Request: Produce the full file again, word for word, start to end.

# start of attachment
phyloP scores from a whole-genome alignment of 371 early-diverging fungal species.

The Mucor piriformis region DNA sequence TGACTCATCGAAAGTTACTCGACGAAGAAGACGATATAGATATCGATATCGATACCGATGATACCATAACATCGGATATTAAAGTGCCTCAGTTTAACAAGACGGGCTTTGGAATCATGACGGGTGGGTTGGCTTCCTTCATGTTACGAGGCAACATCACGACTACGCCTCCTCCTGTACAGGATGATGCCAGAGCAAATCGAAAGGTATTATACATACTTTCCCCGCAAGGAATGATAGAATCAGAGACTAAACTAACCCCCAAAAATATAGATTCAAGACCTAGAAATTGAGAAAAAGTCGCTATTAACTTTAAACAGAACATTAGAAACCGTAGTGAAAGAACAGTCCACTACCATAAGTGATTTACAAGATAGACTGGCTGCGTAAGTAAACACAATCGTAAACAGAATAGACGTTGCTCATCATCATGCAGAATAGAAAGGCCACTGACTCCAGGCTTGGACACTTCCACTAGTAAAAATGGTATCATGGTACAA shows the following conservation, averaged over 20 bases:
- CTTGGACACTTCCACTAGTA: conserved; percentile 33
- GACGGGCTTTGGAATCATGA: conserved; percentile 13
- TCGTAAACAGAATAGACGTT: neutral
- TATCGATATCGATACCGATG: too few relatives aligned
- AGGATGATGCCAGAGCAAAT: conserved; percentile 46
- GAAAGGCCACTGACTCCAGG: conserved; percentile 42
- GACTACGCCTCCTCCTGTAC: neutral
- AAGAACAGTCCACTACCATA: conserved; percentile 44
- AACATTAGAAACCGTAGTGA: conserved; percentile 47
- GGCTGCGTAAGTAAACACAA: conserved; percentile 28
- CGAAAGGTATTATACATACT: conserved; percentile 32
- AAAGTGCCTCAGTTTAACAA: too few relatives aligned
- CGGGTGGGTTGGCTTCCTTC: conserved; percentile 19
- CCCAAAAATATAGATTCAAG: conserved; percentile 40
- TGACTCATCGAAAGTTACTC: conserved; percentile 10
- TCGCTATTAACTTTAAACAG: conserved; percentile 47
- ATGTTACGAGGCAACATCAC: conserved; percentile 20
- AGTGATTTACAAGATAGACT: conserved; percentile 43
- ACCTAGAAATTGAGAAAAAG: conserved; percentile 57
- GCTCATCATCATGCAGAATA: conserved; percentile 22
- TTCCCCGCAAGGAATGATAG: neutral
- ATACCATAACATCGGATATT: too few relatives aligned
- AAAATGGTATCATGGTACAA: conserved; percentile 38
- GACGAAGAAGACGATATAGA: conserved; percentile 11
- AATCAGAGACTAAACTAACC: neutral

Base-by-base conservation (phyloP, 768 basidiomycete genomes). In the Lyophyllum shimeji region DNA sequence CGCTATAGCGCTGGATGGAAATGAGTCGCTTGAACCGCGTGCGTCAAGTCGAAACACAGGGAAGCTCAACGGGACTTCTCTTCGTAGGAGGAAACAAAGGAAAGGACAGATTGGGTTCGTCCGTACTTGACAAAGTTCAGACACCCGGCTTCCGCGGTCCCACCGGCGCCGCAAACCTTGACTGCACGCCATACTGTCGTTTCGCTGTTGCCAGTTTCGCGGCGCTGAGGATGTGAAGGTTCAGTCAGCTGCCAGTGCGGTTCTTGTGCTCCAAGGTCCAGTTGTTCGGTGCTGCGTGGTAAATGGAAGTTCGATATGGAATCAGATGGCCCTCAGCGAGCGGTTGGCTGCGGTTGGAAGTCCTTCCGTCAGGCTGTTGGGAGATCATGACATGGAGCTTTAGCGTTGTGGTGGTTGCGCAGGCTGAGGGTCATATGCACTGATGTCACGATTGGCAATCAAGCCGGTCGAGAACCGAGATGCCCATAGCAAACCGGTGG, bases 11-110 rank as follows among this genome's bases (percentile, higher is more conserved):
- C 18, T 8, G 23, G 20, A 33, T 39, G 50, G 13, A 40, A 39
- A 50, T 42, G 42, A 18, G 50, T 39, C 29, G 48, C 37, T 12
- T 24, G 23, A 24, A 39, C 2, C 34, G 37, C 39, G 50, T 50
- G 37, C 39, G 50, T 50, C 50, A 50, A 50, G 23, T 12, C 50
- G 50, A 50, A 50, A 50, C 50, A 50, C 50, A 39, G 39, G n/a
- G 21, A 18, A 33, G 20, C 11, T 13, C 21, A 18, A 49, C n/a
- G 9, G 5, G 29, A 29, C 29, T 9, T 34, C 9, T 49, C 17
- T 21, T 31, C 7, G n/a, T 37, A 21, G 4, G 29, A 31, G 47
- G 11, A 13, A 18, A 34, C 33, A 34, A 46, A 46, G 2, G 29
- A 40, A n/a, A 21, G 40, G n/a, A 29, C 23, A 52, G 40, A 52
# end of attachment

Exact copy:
phyloP scores from a whole-genome alignment of 371 early-diverging fungal species.

The Mucor piriformis region DNA sequence TGACTCATCGAAAGTTACTCGACGAAGAAGACGATATAGATATCGATATCGATACCGATGATACCATAACATCGGATATTAAAGTGCCTCAGTTTAACAAGACGGGCTTTGGAATCATGACGGGTGGGTTGGCTTCCTTCATGTTACGAGGCAACATCACGACTACGCCTCCTCCTGTACAGGATGATGCCAGAGCAAATCGAAAGGTATTATACATACTTTCCCCGCAAGGAATGATAGAATCAGAGACTAAACTAACCCCCAAAAATATAGATTCAAGACCTAGAAATTGAGAAAAAGTCGCTATTAACTTTAAACAGAACATTAGAAACCGTAGTGAAAGAACAGTCCACTACCATAAGTGATTTACAAGATAGACTGGCTGCGTAAGTAAACACAATCGTAAACAGAATAGACGTTGCTCATCATCATGCAGAATAGAAAGGCCACTGACTCCAGGCTTGGACACTTCCACTAGTAAAAATGGTATCATGGTACAA shows the following conservation, averaged over 20 bases:
- CTTGGACACTTCCACTAGTA: conserved; percentile 33
- GACGGGCTTTGGAATCATGA: conserved; percentile 13
- TCGTAAACAGAATAGACGTT: neutral
- TATCGATATCGATACCGATG: too few relatives aligned
- AGGATGATGCCAGAGCAAAT: conserved; percentile 46
- GAAAGGCCACTGACTCCAGG: conserved; percentile 42
- GACTACGCCTCCTCCTGTAC: neutral
- AAGAACAGTCCACTACCATA: conserved; percentile 44
- AACATTAGAAACCGTAGTGA: conserved; percentile 47
- GGCTGCGTAAGTAAACACAA: conserved; percentile 28
- CGAAAGGTATTATACATACT: conserved; percentile 32
- AAAGTGCCTCAGTTTAACAA: too few relatives aligned
- CGGGTGGGTTGGCTTCCTTC: conserved; percentile 19
- CCCAAAAATATAGATTCAAG: conserved; percentile 40
- TGACTCATCGAAAGTTACTC: conserved; percentile 10
- TCGCTATTAACTTTAAACAG: conserved; percentile 47
- ATGTTACGAGGCAACATCAC: conserved; percentile 20
- AGTGATTTACAAGATAGACT: conserved; percentile 43
- ACCTAGAAATTGAGAAAAAG: conserved; percentile 57
- GCTCATCATCATGCAGAATA: conserved; percentile 22
- TTCCCCGCAAGGAATGATAG: neutral
- ATACCATAACATCGGATATT: too few relatives aligned
- AAAATGGTATCATGGTACAA: conserved; percentile 38
- GACGAAGAAGACGATATAGA: conserved; percentile 11
- AATCAGAGACTAAACTAACC: neutral

Base-by-base conservation (phyloP, 768 basidiomycete genomes). In the Lyophyllum shimeji region DNA sequence CGCTATAGCGCTGGATGGAAATGAGTCGCTTGAACCGCGTGCGTCAAGTCGAAACACAGGGAAGCTCAACGGGACTTCTCTTCGTAGGAGGAAACAAAGGAAAGGACAGATTGGGTTCGTCCGTACTTGACAAAGTTCAGACACCCGGCTTCCGCGGTCCCACCGGCGCCGCAAACCTTGACTGCACGCCATACTGTCGTTTCGCTGTTGCCAGTTTCGCGGCGCTGAGGATGTGAAGGTTCAGTCAGCTGCCAGTGCGGTTCTTGTGCTCCAAGGTCCAGTTGTTCGGTGCTGCGTGGTAAATGGAAGTTCGATATGGAATCAGATGGCCCTCAGCGAGCGGTTGGCTGCGGTTGGAAGTCCTTCCGTCAGGCTGTTGGGAGATCATGACATGGAGCTTTAGCGTTGTGGTGGTTGCGCAGGCTGAGGGTCATATGCACTGATGTCACGATTGGCAATCAAGCCGGTCGAGAACCGAGATGCCCATAGCAAACCGGTGG, bases 11-110 rank as follows among this genome's bases (percentile, higher is more conserved):
- C 18, T 8, G 23, G 20, A 33, T 39, G 50, G 13, A 40, A 39
- A 50, T 42, G 42, A 18, G 50, T 39, C 29, G 48, C 37, T 12
- T 24, G 23, A 24, A 39, C 2, C 34, G 37, C 39, G 50, T 50
- G 37, C 39, G 50, T 50, C 50, A 50, A 50, G 23, T 12, C 50
- G 50, A 50, A 50, A 50, C 50, A 50, C 50, A 39, G 39, G n/a
- G 21, A 18, A 33, G 20, C 11, T 13, C 21, A 18, A 49, C n/a
- G 9, G 5, G 29, A 29, C 29, T 9, T 34, C 9, T 49, C 17
- T 21, T 31, C 7, G n/a, T 37, A 21, G 4, G 29, A 31, G 47
- G 11, A 13, A 18, A 34, C 33, A 34, A 46, A 46, G 2, G 29
- A 40, A n/a, A 21, G 40, G n/a, A 29, C 23, A 52, G 40, A 52